convincingly pronounced that, as far as Jewish responsibility for
the death of Jesus is in question, such inquiry is largely
irrelevant: if the capital jurisdiction of the Sanhedrin was
unimpaired, it does not follow that, in this particular case, the
council exercised it; and if it had been wholly or partly
withdrawn, it would not follow that the council could not have
taken some action outside its formal powers or within the limits
of the restrictions set upon it. We shall, therefore, relinquish
the jurisdictional theories to the handling of legal historians,
and start from the premise that the Sanhedrin had retained all
the capital jurisdiction that it had ever possessed under Jewish
law, and that there was no jurisdictional obstacle to its
proceeding against Jesus for any offense under, and in any man-
ner compatible with, that law. But the fact is that there is not
enough historical or other material available - notwithstanding
talmudic traditions to the contrary - to warrant a conclusion
that the Sanhedrin had been deprived by the Roman authorities, or
by Roman statute, of any part of its jurisdiction under Jewish
law. While the Great Sanhedrin of Seventy-one was regarded as the
ultimate fount of all jurisdiction, civil, criminal,
administrative, and advisory, it did not itself exercise civil or
criminal jurisdiction except in a very few well-defined cases,
as, for instance, when the high priest was criminally indicted.


     General criminal jurisdiction, including that in capital
cases, was exercised by the so-called Small Sanhedrin of
twenty-three judges. Josephus records the establishment of such
Small Sanhedrins in five different towns in about 60 B.C., and at
the time which concerns us, Small Sanhedrins sat in all major
towns throughout Judaea and Galilee.


     The Great Sanhedrin was, in essence, a legislative body. In
periods of war and enemy occupation it would, of course, like any
legislature, be mainly preoccupied with the political issues on
which national and religious survival would hinge. Indeed, that
such preoccupation, even as a matter of law, came within its
purview may be inferred from the rule that no warlike operations
might be commenced except by virtue of its resolution. And it was
a preoccupation all the more reasonable and necessary inasmuch as
the Jews, on the one hand, were divided among themselves in
questions that touched on Roman and general politics, but, on the
other, agreed that, as toward the Romans, it was wiser to present
a united front. There were, to be sure, the zealots or
underground fighters who deprecated any "diplomatic" relations
whatsoever with the enemy: while they mustered recruits and
sympathizers from all classes of the population and were
certainly countenanced, if not actively encouraged, by the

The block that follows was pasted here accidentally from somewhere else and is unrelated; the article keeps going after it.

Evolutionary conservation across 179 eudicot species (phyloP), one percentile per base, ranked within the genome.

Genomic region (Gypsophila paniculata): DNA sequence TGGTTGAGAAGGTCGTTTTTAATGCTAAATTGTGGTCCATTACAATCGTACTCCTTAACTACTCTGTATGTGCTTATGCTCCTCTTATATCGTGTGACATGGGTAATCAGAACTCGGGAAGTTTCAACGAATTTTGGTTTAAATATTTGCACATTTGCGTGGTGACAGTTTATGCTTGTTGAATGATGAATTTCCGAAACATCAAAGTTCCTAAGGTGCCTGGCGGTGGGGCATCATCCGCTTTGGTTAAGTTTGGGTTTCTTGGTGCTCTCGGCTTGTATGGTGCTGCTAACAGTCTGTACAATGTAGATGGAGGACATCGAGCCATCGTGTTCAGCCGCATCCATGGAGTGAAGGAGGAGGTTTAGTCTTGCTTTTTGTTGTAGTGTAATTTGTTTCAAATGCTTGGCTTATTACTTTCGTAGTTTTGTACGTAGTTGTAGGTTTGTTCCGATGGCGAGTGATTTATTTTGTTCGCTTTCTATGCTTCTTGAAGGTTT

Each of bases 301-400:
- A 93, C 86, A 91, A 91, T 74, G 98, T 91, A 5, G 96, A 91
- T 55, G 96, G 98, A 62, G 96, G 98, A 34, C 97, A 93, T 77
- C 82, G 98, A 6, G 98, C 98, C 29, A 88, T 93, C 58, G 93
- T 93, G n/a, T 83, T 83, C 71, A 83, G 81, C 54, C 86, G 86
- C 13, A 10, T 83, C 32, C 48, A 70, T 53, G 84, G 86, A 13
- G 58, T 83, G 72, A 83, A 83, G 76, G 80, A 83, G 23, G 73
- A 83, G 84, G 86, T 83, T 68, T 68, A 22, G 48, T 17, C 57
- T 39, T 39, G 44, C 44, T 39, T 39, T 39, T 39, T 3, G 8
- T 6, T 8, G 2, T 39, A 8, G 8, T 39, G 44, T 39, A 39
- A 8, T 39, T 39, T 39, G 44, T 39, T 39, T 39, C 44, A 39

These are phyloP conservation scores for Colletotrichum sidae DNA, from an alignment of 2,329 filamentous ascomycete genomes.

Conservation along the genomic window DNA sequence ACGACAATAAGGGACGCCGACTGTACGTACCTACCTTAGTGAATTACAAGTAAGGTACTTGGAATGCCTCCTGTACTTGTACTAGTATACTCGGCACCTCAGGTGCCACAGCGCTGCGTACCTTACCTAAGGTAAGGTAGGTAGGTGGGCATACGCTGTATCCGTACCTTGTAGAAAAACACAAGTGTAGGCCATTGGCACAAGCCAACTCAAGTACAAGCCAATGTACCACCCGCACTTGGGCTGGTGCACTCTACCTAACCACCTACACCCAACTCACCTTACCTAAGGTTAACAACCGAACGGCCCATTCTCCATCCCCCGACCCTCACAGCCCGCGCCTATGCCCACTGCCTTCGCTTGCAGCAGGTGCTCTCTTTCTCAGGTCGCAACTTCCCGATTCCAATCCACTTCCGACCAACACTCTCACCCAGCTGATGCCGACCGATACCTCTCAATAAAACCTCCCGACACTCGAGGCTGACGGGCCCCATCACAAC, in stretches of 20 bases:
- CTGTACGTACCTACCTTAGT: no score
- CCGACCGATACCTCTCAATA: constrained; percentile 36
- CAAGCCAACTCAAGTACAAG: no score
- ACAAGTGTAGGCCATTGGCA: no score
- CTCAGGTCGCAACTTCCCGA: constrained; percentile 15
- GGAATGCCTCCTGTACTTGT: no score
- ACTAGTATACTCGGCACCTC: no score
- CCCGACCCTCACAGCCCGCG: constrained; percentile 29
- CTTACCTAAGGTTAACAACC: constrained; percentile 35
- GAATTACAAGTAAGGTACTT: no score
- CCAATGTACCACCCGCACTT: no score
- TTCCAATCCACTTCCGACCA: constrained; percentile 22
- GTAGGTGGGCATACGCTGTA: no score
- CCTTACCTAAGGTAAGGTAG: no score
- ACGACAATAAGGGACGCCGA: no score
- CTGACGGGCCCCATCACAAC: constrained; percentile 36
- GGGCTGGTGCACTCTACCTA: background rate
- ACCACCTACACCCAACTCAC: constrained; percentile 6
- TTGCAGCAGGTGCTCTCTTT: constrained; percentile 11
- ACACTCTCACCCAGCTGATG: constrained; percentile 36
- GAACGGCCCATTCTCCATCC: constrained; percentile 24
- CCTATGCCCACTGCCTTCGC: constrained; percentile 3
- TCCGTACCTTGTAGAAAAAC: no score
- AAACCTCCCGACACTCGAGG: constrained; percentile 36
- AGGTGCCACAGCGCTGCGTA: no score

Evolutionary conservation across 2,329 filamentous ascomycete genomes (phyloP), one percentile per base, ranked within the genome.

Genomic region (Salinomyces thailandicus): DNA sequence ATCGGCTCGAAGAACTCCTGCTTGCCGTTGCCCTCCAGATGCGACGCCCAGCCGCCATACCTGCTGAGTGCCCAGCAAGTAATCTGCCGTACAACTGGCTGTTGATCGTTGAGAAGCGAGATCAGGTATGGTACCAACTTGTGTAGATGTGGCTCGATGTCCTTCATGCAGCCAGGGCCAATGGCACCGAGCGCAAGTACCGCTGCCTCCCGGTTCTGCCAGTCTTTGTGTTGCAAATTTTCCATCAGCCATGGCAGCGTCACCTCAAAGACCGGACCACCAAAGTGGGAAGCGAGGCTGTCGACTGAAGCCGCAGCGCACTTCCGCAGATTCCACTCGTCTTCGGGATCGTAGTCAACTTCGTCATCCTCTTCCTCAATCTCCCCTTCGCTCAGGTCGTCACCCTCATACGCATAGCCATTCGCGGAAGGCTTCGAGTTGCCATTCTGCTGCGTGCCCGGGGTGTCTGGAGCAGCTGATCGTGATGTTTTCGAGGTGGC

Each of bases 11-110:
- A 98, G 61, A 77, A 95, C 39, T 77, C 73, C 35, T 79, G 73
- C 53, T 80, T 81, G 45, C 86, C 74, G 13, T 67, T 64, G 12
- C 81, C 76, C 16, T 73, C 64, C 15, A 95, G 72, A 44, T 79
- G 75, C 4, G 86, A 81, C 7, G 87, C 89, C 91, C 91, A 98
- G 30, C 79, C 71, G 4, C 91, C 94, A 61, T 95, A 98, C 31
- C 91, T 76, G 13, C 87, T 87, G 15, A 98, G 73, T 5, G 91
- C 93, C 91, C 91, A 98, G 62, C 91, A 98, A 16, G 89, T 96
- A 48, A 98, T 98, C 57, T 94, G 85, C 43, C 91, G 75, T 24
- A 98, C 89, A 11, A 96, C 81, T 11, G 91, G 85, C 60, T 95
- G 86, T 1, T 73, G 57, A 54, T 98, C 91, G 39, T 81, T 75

prevailing opinion in the Sanhedrin, the independent policy which
they pursued toward the Romans was one with which the Sanhedrin
could not very well officially associate itself.
     We shall see that if the Great Sanhedrin did meet in the
case of Jesus, it did so as the council in charge of political
affairs. It was not just a Small Sanhedrin, which could have
exercised jurisdiction in a criminal or capital case, but the
Great Sanhedrin, which would not exercise such jurisdiction at
all even if possibly competent to, if only for the reason that it
was much too much taken up at the time with current and pressing
political issues.


     Respecting general criminal jurisdiction, two further points
must be noted. One is that no Sanhedrin could ever have exer-
cised any jurisdiction at all save in accordance with Jewish law:
it could take cognizance only of offenses known to and defined in
that law and could adopt only such criminal procedures as that
law allowed. And the other is that, with the advent of Rome,
there was established in Judaea a second - the Roman - criminal
jurisdiction, which means that the Jewish courts no longer
monopolized it. The two points are closely interconnected,
because what actually transpired was that the Jewish courts
exercised exclusive criminal jurisdiction in respect of acts
which were offenses only  against Jewish law, and the Roman
governor's court exercised exclusive criminal jurisdiction in
respect of acts which were offenses only against Roman law. 


     For example, the offense of desecrating the Sabbath, or of
idolatry, either an offense solely by Jewish law, would be within
the exclusive jurisdiction of the Jewish courts, and the Roman
governor would never claim jurisdiction over it; he could not,
because Roman law did not regard either act as a criminal
offense. On the other hand, sedition against the Roman
government, or contempt of the Roman emperor, would be an offense
within the exclusive jurisdiction of the governor; Jewish law did
not regard such acts as criminal offenses, and no Jewish court
would ever have punished anybody for what, from the Jewish
viewpoint, must have been regarded as harmless or even laudable.
     Some difficulty may have arisen in conflict situations, in
which an offense was common to Roman and Jewish law. Murder and
robbery, for instance, were offenses punishable under both
systems, and the Roman governor and the Jewish courts might each